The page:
Great-grandson of pioneer family is on Norway TV’s ‘Alt for Norge’
Andrew Hegreberg said goodbye forever to his family in the region of Stavanger, Norway, at age 15 in the late 1800s.
More than a century later, great-grandson Greg Larsen became a celebrity on Norwegian television. In the process he learned what his heritage was really all about.
“Here I am a couple of generations later reaping the benefits of all their sacrifices,’’ said Larsen, 44, of Los Angeles, Calif. (His mother was Reneé (Hegreberg) Larsen, a 1958 Willmar High School graduate.)
Larsen was one of 12 Americans of Norwegian heritage featured on the 2013 edition of “Alt for Norge,’’ or All for Norway.
It is one of Norway’s most popular television shows. The reality TV show introduces Americans to the country their ancestors had left.
They travel the length of the country and compete in a variety of events for a $50,000 grand prize and the opportunity to meet with the side of the family descended from those who had remained in Norway.
The contestants are eliminated one-by-one, week-by-week: Larsen made it seven of the 10 weeks before he was forced to walk the plank of a pirate ship in a theme park. He was on a plane and home the very next day.
Larsen is the second with ties to this area to be featured on the show. Deborah Breberg, of Dawson, was a contestant in 2010.
Larsen’s family heritage is Norwegian on both sides. His grandmother, Stella (Olson) Hegreberg was born on the family’s farm on Olson Point on Eagle Lake.
Despite all of the Hegreberg family reunions every June in Spicer, and all the Thanksgiving and Christmas gatherings, Larsen confesses had never paid much attention to his family’s Norwegian heritage.
What he took from it mainly was a mannerism of instinctively answering “ya, ya, ya,’’ just as had his grandfather, Clarence Hegreberg.
His mother embraced her American upbringing and used to scold him for the mannerism, he laughed.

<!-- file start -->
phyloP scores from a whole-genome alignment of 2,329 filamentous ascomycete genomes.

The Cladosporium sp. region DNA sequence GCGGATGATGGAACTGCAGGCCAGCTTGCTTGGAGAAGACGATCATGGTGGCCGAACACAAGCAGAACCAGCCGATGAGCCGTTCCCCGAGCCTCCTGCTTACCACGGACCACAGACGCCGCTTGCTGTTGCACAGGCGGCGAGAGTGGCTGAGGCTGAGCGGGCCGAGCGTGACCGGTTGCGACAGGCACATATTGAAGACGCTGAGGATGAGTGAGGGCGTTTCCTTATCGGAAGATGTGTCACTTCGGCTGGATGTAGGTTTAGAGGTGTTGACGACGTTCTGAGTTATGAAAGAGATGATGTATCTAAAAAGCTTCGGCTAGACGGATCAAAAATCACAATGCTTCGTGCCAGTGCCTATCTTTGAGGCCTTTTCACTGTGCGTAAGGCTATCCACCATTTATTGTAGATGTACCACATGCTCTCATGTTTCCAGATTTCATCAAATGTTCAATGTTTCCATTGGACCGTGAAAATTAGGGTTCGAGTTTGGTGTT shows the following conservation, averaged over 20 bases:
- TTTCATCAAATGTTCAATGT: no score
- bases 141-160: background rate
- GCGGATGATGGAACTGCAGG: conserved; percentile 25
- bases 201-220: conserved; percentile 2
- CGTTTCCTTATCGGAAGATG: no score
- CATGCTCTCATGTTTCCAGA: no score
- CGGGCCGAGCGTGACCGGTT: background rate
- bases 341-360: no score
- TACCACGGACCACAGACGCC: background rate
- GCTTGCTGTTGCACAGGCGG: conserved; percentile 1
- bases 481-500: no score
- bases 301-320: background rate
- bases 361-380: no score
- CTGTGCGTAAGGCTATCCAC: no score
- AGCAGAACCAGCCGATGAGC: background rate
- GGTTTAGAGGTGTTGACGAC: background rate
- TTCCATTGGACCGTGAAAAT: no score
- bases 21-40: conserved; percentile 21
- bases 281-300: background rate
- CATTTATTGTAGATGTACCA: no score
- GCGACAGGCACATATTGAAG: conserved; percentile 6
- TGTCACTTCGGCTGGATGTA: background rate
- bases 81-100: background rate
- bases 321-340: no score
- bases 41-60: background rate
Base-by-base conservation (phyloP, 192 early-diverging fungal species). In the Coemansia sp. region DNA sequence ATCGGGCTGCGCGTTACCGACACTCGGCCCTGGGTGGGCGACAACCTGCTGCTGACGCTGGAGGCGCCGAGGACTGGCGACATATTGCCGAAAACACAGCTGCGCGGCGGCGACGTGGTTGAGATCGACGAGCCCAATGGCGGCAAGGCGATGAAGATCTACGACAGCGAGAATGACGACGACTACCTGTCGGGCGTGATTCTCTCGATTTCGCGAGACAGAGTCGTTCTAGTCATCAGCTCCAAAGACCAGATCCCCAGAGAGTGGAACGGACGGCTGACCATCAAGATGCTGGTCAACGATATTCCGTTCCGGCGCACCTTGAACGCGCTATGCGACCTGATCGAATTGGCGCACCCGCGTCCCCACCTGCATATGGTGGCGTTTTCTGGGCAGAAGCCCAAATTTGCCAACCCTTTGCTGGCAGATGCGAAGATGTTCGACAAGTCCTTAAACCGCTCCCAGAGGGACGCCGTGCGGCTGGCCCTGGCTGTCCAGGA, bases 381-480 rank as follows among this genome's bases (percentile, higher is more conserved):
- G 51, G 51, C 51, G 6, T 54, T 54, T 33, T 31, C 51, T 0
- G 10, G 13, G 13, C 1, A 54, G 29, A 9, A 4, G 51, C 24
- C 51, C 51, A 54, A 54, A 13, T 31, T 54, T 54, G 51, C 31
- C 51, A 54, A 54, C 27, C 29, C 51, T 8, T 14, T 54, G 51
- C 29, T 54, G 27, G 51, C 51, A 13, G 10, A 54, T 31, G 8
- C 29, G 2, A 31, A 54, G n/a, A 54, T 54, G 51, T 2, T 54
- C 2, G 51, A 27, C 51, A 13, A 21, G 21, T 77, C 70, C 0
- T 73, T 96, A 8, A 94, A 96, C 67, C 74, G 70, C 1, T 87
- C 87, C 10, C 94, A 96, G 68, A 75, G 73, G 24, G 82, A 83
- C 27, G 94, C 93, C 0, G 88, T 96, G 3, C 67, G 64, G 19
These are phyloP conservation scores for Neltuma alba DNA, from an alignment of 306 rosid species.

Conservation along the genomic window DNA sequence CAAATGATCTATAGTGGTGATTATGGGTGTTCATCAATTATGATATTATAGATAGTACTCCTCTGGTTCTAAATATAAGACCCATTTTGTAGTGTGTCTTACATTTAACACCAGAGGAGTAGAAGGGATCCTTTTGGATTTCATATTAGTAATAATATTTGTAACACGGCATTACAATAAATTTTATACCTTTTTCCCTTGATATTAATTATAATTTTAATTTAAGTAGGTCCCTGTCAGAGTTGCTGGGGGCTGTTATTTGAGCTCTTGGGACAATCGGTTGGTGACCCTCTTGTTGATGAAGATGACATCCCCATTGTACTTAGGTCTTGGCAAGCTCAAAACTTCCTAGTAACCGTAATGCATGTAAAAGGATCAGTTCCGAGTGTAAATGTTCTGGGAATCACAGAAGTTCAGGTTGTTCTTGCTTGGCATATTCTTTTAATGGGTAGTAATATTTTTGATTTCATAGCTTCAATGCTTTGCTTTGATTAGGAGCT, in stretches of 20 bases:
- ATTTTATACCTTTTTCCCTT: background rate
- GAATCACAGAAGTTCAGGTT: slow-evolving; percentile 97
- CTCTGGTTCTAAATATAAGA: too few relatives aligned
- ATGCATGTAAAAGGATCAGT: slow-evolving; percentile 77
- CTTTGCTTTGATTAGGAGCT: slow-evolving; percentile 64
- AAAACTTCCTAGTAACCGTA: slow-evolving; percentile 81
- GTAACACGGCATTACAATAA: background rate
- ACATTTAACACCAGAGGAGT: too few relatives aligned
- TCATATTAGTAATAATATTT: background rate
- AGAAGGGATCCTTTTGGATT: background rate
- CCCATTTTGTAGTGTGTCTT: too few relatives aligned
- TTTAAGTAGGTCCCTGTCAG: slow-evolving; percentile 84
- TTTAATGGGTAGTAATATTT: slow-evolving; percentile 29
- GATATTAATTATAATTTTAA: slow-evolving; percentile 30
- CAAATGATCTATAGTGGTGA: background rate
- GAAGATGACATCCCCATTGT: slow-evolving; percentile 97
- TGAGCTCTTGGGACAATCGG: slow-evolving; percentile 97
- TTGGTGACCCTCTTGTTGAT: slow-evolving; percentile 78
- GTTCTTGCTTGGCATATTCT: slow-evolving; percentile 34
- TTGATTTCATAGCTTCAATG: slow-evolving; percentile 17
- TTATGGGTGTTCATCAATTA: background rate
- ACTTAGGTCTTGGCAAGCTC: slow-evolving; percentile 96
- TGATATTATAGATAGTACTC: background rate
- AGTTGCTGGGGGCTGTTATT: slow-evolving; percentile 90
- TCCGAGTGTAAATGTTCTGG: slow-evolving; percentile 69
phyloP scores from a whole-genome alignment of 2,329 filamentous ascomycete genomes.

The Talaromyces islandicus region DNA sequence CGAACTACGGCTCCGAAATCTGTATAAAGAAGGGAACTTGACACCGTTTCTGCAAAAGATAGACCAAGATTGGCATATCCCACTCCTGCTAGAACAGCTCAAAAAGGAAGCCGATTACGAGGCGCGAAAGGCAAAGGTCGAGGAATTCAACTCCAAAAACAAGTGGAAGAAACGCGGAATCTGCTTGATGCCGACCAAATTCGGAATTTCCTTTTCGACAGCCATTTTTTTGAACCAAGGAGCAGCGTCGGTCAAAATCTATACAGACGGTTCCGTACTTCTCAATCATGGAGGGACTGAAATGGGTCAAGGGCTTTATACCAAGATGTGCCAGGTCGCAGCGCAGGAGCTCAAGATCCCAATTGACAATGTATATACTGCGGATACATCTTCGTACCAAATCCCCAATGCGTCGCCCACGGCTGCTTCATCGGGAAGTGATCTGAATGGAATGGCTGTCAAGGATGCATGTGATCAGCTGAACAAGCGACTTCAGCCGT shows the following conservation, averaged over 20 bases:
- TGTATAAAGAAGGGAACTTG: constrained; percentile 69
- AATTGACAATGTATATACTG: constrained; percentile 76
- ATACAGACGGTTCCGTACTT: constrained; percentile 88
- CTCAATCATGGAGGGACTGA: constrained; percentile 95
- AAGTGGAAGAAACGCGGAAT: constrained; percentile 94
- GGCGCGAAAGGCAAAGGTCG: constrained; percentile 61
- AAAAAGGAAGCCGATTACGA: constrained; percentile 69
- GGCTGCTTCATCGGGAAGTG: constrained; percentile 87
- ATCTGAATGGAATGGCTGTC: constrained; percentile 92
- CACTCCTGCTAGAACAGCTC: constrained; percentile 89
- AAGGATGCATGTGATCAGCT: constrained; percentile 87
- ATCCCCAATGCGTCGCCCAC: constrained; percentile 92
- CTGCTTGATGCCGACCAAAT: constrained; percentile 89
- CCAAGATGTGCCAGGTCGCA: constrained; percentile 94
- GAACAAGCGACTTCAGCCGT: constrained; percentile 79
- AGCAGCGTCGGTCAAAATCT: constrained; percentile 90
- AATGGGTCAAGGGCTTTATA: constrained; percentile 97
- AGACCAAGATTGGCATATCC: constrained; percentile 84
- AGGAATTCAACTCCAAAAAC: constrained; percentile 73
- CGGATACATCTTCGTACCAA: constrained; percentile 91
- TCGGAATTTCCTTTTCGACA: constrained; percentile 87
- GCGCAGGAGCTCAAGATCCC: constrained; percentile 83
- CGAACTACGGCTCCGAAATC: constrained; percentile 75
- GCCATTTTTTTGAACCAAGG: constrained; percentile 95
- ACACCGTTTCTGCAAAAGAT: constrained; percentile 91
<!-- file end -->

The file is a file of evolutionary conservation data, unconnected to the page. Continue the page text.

Larsen grew up in Coon Rapids, and earned a theater degree at the University of St. Thomas, St. Paul. He was trying to launch a career as a musician and songwriter in Nashville, Tenn., when he won a spot on the show earlier this year. He currently lives with his Pakistan-born wife, Dr. Sarah Larsen, M.D., and their two children in Los Angles and helps market her holistic medical practice.
Larsen said he always had an interest in finding the “missing piece” of his heritage. He answered opportunities to try out for a spot in the show. He didn’t make the cut for either season two or three, but won the opportunity to appear in this fourth year of the show.
The timing couldn’t have been better. With his mother’s death on April 26, 2012, Larsen said he was feeling the sudden loss of connection to his heritage.
This year’s final show aired Nov. 3. Filming took place in the spring and early summer.
It was an exhausting, challenging and most of all, a highly personal experience, said Larsen.
Larsen said he and the other contestants, many with Midwestern ties like him, all gained an appreciation for what their ancestors had sacrificed. “Here I am better able to do all the things I am able to do,’’ he said.
He wasn’t able to visit his family’s ancestral home while in Norway, but was provided with material about his extended family members in Norway when he left the show. He has since initiated contact via social media with them.